Temperature Control

You must ensure that food is cooked properly and kept at the correct temperature in your restaurant. Failure to do so could lead to the spread of bacteria, which can cause customers to become ill. It is important that cold food be kept at a temperature of below 40°F/4°C; frozen foods should be kept below 0°F/-18°C; hot food should stay above 140°F/60°C. Make sure that your refrigerators and freezers are in good working order. Also, make sure that the thermometers are accurate.

Prevent Food Contamination

Remember that food can be contaminated if it touches your supply. A clean, well-maintained kitchen is essential. Food safety violations are serious. Therefore, it is essential to ensure that all food preparation areas are kept clean and well-sanitized in order to prevent any foodborne illness outbreaks. For best results, use FDA approved food handling methods such as dishwashing, deep cleaning ice machines, and making sure food prep areas and dishes are clean. You should avoid bare-hand contact with cooked food. Tongs, food-grade tissue, or gloves should be provided to employees who handle cooked foods.

Keep track of food safety practices

To maintain your restaurant’s food safety, it is important to keep track of what you do each day. You should keep records of everything, including all health department inspections, safe food handling processes, pest exterminating programs, equipment maintenance and repairs, as well as any internal and external inspections. This will make it easier to organize your restaurant inspection.

Cleaning of Restaurant Space

Restaurant cleanliness does not end at the counters or tables. All areas of the restaurant must be kept clean and well maintained. This means that walls, floors and ceilings must be maintained in a safe and functional condition. This applies to equipment in restaurants such as HVAC units, dishwashers and ice machines.


All toilets should be cleaned daily and disinfected as often as possible. This applies to both customers and staff. Sanitation is important on all surfaces, including doors, floors and ceilings. Make sure you have sufficient supplies, such as soap, paper towels and toilet tissue.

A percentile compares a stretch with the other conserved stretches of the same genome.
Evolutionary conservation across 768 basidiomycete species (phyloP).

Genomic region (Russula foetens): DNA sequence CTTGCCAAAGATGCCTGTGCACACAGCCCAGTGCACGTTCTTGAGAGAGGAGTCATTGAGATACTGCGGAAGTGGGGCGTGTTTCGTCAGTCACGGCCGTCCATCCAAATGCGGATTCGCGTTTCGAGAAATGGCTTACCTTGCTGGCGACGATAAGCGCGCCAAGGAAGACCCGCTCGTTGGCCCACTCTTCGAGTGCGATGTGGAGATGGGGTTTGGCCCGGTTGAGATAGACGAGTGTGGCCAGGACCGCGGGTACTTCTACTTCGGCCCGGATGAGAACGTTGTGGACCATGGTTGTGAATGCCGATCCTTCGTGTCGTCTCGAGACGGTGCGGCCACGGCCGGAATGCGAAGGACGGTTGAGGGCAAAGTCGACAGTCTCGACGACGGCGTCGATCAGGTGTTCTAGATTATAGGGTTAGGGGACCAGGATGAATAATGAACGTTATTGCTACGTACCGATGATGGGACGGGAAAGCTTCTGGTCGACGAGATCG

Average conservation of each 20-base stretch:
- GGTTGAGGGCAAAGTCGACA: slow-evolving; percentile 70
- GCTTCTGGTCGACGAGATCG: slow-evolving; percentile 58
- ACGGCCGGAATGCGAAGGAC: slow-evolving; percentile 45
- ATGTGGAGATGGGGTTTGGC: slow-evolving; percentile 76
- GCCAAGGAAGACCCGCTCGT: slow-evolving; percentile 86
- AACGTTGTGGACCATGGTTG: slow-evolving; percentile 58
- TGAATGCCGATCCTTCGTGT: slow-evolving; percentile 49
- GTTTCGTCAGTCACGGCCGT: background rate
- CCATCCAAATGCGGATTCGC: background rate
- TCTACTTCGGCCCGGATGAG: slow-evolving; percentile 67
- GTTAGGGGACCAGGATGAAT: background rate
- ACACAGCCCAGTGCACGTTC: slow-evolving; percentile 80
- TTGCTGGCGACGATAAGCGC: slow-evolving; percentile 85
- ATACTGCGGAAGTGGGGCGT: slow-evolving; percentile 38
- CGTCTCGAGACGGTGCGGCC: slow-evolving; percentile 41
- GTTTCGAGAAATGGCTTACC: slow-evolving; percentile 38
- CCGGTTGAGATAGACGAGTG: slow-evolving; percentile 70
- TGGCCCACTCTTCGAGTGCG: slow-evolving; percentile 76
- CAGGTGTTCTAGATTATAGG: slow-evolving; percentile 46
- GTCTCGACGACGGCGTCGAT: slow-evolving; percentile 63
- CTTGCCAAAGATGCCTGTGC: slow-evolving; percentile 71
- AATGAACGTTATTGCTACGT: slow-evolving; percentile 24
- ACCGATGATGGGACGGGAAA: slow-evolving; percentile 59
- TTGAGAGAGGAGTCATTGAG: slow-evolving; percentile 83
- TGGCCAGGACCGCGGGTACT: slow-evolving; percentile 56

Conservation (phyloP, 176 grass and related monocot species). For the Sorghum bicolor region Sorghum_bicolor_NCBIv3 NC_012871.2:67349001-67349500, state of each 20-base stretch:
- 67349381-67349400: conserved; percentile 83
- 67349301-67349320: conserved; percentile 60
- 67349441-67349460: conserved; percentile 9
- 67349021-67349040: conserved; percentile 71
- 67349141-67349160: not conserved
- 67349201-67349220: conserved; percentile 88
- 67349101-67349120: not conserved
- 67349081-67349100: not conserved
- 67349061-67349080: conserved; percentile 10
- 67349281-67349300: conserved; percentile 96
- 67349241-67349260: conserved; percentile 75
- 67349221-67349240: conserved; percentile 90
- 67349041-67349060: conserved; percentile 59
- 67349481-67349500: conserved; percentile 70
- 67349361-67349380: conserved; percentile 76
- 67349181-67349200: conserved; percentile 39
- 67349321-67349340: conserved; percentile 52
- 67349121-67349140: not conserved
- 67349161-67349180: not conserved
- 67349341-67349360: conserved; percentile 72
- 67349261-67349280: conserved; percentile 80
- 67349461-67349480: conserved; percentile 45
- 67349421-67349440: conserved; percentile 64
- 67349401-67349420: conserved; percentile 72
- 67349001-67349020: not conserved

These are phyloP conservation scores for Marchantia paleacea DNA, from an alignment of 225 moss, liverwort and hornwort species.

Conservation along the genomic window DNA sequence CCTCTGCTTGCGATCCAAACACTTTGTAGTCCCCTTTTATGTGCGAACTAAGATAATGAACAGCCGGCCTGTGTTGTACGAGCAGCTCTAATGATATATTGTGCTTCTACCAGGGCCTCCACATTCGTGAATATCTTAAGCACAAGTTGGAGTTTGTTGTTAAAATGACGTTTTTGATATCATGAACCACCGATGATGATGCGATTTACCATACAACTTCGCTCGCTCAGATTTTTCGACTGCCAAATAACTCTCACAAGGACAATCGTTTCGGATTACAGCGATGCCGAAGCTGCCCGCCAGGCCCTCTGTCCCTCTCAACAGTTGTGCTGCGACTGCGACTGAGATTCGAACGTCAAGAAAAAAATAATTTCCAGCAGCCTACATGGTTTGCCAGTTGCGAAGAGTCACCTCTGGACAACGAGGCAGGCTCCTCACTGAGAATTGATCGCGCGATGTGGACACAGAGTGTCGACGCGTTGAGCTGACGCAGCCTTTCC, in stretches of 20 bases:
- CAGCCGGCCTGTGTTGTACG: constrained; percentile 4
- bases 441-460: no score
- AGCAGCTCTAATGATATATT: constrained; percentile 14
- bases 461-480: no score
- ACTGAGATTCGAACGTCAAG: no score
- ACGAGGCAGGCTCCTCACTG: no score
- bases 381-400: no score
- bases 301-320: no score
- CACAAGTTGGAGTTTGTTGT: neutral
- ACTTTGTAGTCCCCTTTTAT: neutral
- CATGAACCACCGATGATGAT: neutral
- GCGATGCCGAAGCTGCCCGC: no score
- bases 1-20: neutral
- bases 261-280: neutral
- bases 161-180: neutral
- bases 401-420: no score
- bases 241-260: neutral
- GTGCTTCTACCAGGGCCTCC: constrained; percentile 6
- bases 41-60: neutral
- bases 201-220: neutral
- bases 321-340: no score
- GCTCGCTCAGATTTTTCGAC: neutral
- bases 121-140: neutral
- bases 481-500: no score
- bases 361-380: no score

Personal Hygiene

Food handlers are required to follow hygiene protocols in order to avoid food contamination. Proper hygiene means using a separate sink with hot or cold water for handwashing, changing disposable gloves between tasks, and wearing clean uniforms, aprons, and appropriate fingernails length. Long hair should be tied back and wound coverage is required.

Pest Maintenance and Control

If pests are seen in restaurants, they can quickly make a bad name. Because the restaurant is filled with food, pest control can be challenging. Keep an eye out for signs that pests are infesting the building, such as droppings or nesting sites. You should also make sure that you close any entry points to prevent unwanted pests from entering your building. A professional exterminator is recommended to handle any pest issues and ensure that the problem gets solved properly.

For your staff, train them

Train all of your employees on proper food preparation and safety. Knowledgeable staff will enable you to use best practices and prepare you for inspections by health departments. Training is essential for food safety in your restaurant.

You must remember that local health inspectors are looking for signs of pest infestation, temperature abuse and contamination. They will inspect every corner and find any violations.

You will need to be familiar with all regulations in your area. To ensure your bi-annual inspections are successful, you should contact your local Health Department.